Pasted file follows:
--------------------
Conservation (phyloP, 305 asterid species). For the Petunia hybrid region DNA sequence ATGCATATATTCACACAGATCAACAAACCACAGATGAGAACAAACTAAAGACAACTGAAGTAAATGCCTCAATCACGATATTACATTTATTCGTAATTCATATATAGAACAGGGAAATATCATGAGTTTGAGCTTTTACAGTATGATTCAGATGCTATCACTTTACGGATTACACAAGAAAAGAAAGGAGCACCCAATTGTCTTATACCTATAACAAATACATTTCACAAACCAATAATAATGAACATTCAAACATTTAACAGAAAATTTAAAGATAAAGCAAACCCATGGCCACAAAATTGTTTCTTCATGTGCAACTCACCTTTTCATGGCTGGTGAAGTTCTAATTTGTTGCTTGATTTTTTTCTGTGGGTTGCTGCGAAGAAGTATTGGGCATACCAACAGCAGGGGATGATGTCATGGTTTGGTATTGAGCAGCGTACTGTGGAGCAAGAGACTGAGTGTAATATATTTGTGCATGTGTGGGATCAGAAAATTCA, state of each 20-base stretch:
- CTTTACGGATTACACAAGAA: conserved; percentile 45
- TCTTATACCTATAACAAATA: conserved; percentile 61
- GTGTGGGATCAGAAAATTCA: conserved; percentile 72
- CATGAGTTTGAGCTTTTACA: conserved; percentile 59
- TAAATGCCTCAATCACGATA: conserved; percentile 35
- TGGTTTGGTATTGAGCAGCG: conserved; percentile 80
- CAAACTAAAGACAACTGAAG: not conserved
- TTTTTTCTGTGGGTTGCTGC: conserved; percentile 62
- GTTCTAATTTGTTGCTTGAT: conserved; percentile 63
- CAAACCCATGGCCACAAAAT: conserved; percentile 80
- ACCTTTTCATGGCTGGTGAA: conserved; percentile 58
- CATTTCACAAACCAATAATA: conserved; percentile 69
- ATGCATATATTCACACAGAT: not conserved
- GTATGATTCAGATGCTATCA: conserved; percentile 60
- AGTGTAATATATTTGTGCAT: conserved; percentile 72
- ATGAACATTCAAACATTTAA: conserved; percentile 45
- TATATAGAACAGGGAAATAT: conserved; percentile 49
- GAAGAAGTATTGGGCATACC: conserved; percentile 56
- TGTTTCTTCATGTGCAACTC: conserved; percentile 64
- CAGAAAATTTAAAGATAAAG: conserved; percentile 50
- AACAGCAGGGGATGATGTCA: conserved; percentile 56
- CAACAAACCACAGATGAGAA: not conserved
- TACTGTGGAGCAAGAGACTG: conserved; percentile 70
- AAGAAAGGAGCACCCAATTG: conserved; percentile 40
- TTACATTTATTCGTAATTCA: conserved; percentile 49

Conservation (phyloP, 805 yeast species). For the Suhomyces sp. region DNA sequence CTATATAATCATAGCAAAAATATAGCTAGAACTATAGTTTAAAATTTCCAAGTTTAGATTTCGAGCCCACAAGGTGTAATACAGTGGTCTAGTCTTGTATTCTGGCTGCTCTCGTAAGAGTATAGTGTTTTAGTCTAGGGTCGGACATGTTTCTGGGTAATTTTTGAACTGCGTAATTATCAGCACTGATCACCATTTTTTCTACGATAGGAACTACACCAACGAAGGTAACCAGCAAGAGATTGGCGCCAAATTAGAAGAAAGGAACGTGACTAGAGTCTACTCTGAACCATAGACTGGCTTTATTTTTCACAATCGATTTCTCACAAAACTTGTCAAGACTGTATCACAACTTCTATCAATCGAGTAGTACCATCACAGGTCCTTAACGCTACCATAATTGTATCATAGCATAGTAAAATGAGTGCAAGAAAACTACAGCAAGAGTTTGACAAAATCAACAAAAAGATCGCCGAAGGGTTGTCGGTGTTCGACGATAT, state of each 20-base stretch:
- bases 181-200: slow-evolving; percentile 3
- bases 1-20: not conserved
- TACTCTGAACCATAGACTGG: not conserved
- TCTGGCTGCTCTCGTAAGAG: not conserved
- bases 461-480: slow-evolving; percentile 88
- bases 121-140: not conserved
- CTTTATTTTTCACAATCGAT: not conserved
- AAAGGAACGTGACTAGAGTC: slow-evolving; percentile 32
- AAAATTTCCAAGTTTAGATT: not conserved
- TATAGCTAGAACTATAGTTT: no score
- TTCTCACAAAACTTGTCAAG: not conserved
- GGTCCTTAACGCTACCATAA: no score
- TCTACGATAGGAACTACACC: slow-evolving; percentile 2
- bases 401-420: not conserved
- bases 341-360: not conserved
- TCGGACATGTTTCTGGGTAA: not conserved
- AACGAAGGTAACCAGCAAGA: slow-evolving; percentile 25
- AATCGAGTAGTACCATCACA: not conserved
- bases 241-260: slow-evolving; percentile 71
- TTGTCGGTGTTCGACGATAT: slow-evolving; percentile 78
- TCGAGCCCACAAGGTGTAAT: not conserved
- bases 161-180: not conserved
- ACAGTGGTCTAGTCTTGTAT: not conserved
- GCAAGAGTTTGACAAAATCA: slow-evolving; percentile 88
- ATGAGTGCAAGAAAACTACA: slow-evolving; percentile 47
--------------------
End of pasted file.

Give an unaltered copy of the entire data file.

Conservation (phyloP, 305 asterid species). For the Petunia hybrid region DNA sequence ATGCATATATTCACACAGATCAACAAACCACAGATGAGAACAAACTAAAGACAACTGAAGTAAATGCCTCAATCACGATATTACATTTATTCGTAATTCATATATAGAACAGGGAAATATCATGAGTTTGAGCTTTTACAGTATGATTCAGATGCTATCACTTTACGGATTACACAAGAAAAGAAAGGAGCACCCAATTGTCTTATACCTATAACAAATACATTTCACAAACCAATAATAATGAACATTCAAACATTTAACAGAAAATTTAAAGATAAAGCAAACCCATGGCCACAAAATTGTTTCTTCATGTGCAACTCACCTTTTCATGGCTGGTGAAGTTCTAATTTGTTGCTTGATTTTTTTCTGTGGGTTGCTGCGAAGAAGTATTGGGCATACCAACAGCAGGGGATGATGTCATGGTTTGGTATTGAGCAGCGTACTGTGGAGCAAGAGACTGAGTGTAATATATTTGTGCATGTGTGGGATCAGAAAATTCA, state of each 20-base stretch:
- CTTTACGGATTACACAAGAA: conserved; percentile 45
- TCTTATACCTATAACAAATA: conserved; percentile 61
- GTGTGGGATCAGAAAATTCA: conserved; percentile 72
- CATGAGTTTGAGCTTTTACA: conserved; percentile 59
- TAAATGCCTCAATCACGATA: conserved; percentile 35
- TGGTTTGGTATTGAGCAGCG: conserved; percentile 80
- CAAACTAAAGACAACTGAAG: not conserved
- TTTTTTCTGTGGGTTGCTGC: conserved; percentile 62
- GTTCTAATTTGTTGCTTGAT: conserved; percentile 63
- CAAACCCATGGCCACAAAAT: conserved; percentile 80
- ACCTTTTCATGGCTGGTGAA: conserved; percentile 58
- CATTTCACAAACCAATAATA: conserved; percentile 69
- ATGCATATATTCACACAGAT: not conserved
- GTATGATTCAGATGCTATCA: conserved; percentile 60
- AGTGTAATATATTTGTGCAT: conserved; percentile 72
- ATGAACATTCAAACATTTAA: conserved; percentile 45
- TATATAGAACAGGGAAATAT: conserved; percentile 49
- GAAGAAGTATTGGGCATACC: conserved; percentile 56
- TGTTTCTTCATGTGCAACTC: conserved; percentile 64
- CAGAAAATTTAAAGATAAAG: conserved; percentile 50
- AACAGCAGGGGATGATGTCA: conserved; percentile 56
- CAACAAACCACAGATGAGAA: not conserved
- TACTGTGGAGCAAGAGACTG: conserved; percentile 70
- AAGAAAGGAGCACCCAATTG: conserved; percentile 40
- TTACATTTATTCGTAATTCA: conserved; percentile 49

Conservation (phyloP, 805 yeast species). For the Suhomyces sp. region DNA sequence CTATATAATCATAGCAAAAATATAGCTAGAACTATAGTTTAAAATTTCCAAGTTTAGATTTCGAGCCCACAAGGTGTAATACAGTGGTCTAGTCTTGTATTCTGGCTGCTCTCGTAAGAGTATAGTGTTTTAGTCTAGGGTCGGACATGTTTCTGGGTAATTTTTGAACTGCGTAATTATCAGCACTGATCACCATTTTTTCTACGATAGGAACTACACCAACGAAGGTAACCAGCAAGAGATTGGCGCCAAATTAGAAGAAAGGAACGTGACTAGAGTCTACTCTGAACCATAGACTGGCTTTATTTTTCACAATCGATTTCTCACAAAACTTGTCAAGACTGTATCACAACTTCTATCAATCGAGTAGTACCATCACAGGTCCTTAACGCTACCATAATTGTATCATAGCATAGTAAAATGAGTGCAAGAAAACTACAGCAAGAGTTTGACAAAATCAACAAAAAGATCGCCGAAGGGTTGTCGGTGTTCGACGATAT, state of each 20-base stretch:
- bases 181-200: slow-evolving; percentile 3
- bases 1-20: not conserved
- TACTCTGAACCATAGACTGG: not conserved
- TCTGGCTGCTCTCGTAAGAG: not conserved
- bases 461-480: slow-evolving; percentile 88
- bases 121-140: not conserved
- CTTTATTTTTCACAATCGAT: not conserved
- AAAGGAACGTGACTAGAGTC: slow-evolving; percentile 32
- AAAATTTCCAAGTTTAGATT: not conserved
- TATAGCTAGAACTATAGTTT: no score
- TTCTCACAAAACTTGTCAAG: not conserved
- GGTCCTTAACGCTACCATAA: no score
- TCTACGATAGGAACTACACC: slow-evolving; percentile 2
- bases 401-420: not conserved
- bases 341-360: not conserved
- TCGGACATGTTTCTGGGTAA: not conserved
- AACGAAGGTAACCAGCAAGA: slow-evolving; percentile 25
- AATCGAGTAGTACCATCACA: not conserved
- bases 241-260: slow-evolving; percentile 71
- TTGTCGGTGTTCGACGATAT: slow-evolving; percentile 78
- TCGAGCCCACAAGGTGTAAT: not conserved
- bases 161-180: not conserved
- ACAGTGGTCTAGTCTTGTAT: not conserved
- GCAAGAGTTTGACAAAATCA: slow-evolving; percentile 88
- ATGAGTGCAAGAAAACTACA: slow-evolving; percentile 47